I can’t stop talking about “The Vietnam War.”
Everywhere I go as I circulate through Amarillo, Texas, I encounter friends with Vietnam experience or ties to those who have such experience. Our conversation turns inevitably to that landmark, epic PBS series on the Vietnam War produced and directed by Ken Burns and Lynn Novick.
Moreover, I am urging my fellow Vietnam veterans to watch the series if they haven’t seen it already. Buy it on DVD. Wait for it to be rebroadcast. Do what it takes. It’s worth your time.
One good friend of mine is married to a Vietnam War veteran. He served with the101st Airborne Division and suffered some serious wounds in the war. My friend has told me her husband suffers from serious post-traumatic stress disorder stemming from his experience.
She has recorded the series for him and is urging him to see it. I gathered from a conversation we had recently that she hadn’t seen it yet, either.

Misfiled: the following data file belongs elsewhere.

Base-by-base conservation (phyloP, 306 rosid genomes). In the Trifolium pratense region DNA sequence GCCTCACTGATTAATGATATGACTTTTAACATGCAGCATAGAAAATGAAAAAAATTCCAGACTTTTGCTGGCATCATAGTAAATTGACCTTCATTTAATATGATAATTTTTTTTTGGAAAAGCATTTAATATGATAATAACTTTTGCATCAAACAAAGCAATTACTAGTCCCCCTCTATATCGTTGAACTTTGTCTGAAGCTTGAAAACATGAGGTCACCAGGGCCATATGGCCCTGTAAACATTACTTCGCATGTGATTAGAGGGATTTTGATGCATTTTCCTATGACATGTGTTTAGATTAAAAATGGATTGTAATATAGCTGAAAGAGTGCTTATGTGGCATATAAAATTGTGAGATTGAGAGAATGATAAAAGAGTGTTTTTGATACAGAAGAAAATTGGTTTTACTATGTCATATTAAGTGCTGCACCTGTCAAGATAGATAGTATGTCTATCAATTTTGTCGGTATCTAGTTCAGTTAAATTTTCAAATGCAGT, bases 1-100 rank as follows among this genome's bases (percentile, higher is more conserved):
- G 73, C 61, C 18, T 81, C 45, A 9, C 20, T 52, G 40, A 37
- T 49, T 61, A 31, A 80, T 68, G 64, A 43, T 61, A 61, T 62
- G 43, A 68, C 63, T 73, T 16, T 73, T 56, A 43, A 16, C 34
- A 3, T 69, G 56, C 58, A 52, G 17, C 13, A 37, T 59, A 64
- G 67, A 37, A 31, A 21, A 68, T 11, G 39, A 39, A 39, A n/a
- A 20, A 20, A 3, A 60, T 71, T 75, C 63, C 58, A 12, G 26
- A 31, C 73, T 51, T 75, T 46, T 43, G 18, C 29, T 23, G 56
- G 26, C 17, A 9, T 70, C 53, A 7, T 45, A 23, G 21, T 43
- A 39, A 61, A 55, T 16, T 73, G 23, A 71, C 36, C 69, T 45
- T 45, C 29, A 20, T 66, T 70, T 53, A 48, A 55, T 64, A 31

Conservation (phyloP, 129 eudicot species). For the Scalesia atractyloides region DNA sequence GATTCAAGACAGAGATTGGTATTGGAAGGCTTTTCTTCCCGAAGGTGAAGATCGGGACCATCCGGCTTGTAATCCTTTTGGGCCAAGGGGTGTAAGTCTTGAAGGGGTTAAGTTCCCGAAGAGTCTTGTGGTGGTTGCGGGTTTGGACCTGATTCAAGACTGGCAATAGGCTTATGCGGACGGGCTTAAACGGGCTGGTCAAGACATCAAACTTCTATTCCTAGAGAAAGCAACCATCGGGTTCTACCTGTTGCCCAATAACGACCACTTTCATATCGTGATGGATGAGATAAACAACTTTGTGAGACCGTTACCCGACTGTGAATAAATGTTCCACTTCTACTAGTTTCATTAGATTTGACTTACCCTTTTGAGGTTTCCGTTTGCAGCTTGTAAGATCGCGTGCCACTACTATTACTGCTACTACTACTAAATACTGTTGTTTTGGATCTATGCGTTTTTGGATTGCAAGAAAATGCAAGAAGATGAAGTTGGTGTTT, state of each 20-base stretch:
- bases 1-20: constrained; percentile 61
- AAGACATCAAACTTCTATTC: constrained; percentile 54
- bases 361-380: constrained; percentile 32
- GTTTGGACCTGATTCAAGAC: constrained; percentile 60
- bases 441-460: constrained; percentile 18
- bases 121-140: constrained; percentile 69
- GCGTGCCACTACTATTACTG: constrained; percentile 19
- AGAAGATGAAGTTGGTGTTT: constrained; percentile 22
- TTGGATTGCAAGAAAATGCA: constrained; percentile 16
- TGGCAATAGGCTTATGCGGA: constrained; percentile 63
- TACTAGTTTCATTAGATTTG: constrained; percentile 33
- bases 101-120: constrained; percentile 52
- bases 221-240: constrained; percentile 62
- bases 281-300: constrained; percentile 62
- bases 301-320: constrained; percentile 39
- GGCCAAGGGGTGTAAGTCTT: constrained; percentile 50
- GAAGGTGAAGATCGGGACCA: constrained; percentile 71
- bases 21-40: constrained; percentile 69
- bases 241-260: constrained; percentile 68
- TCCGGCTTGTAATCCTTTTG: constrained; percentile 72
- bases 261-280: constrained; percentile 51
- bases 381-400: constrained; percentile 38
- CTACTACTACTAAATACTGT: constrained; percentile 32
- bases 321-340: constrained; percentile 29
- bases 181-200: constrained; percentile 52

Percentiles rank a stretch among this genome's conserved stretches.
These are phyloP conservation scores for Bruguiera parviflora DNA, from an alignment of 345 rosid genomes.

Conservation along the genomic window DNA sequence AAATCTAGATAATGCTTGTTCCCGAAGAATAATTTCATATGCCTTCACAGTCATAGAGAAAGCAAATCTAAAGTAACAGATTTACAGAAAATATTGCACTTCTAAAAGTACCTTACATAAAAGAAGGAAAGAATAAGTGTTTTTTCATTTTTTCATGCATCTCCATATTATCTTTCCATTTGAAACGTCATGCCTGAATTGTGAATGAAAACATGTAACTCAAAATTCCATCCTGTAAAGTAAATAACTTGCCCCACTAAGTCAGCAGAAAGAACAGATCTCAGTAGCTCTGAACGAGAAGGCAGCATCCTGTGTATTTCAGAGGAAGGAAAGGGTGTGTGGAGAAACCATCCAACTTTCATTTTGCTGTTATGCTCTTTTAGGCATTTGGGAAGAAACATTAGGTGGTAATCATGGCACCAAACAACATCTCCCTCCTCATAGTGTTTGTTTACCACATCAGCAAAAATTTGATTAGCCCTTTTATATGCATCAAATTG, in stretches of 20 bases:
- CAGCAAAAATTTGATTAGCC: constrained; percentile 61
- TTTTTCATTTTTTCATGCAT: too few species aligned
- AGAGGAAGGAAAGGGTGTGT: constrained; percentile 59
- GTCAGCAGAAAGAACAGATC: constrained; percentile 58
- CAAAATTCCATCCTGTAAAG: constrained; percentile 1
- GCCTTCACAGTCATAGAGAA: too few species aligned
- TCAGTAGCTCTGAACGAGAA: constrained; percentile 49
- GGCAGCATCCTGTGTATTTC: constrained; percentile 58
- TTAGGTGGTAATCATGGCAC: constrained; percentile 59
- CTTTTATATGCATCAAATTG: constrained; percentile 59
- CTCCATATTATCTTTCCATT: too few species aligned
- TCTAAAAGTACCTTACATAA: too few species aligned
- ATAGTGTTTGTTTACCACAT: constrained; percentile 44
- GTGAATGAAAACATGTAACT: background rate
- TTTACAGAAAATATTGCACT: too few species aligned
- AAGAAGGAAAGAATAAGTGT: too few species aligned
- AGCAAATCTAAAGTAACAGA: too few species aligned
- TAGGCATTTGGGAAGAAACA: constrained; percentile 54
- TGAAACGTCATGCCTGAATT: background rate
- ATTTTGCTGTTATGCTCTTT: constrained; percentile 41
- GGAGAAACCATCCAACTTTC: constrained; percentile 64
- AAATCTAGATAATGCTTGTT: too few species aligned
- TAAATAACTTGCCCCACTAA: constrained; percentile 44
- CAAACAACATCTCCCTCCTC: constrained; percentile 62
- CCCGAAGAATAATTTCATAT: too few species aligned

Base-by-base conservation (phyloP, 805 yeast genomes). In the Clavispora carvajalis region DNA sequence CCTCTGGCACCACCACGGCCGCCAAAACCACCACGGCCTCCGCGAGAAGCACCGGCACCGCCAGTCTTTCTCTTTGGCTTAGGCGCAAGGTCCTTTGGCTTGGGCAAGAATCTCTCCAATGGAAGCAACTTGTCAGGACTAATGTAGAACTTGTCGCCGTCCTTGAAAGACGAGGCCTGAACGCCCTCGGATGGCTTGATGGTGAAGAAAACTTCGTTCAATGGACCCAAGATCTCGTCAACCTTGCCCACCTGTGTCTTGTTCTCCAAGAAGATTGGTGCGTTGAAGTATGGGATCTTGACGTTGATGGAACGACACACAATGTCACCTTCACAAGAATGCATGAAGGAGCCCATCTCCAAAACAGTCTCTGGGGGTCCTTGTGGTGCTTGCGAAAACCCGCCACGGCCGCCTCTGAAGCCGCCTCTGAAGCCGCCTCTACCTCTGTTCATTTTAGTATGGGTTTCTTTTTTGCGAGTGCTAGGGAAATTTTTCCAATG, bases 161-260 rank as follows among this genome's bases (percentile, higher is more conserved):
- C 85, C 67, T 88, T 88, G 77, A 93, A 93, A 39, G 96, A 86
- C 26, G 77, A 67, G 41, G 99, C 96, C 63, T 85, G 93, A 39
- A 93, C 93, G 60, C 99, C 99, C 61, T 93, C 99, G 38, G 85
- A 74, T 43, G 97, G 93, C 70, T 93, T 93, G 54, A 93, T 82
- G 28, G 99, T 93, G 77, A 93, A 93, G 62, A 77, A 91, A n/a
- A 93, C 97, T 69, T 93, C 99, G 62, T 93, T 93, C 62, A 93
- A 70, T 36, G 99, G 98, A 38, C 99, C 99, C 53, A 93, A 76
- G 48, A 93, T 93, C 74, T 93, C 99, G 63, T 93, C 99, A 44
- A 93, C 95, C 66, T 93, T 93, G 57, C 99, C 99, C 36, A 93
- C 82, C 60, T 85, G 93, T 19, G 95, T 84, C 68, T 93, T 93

“Is it uplifting?” my friend asked. My answer was direct: “Uh, no. There’s nothing positive about it. It’s pretty damn grim.”
She, too, was direct. “Well, it is what it is,” she said.
Yes. It’s also worth anyone’s time who wants to understand the nature of this conflict. Yes, we killed more of them than they did of us. It was a defeat that still pains the nation and many of those who answered their country ‘s call to duty.
As for PBS and its collaboration with Burns and Novick: The nation watched some first-rate documentary television. “The Vietnam War” was an epic production for the ages.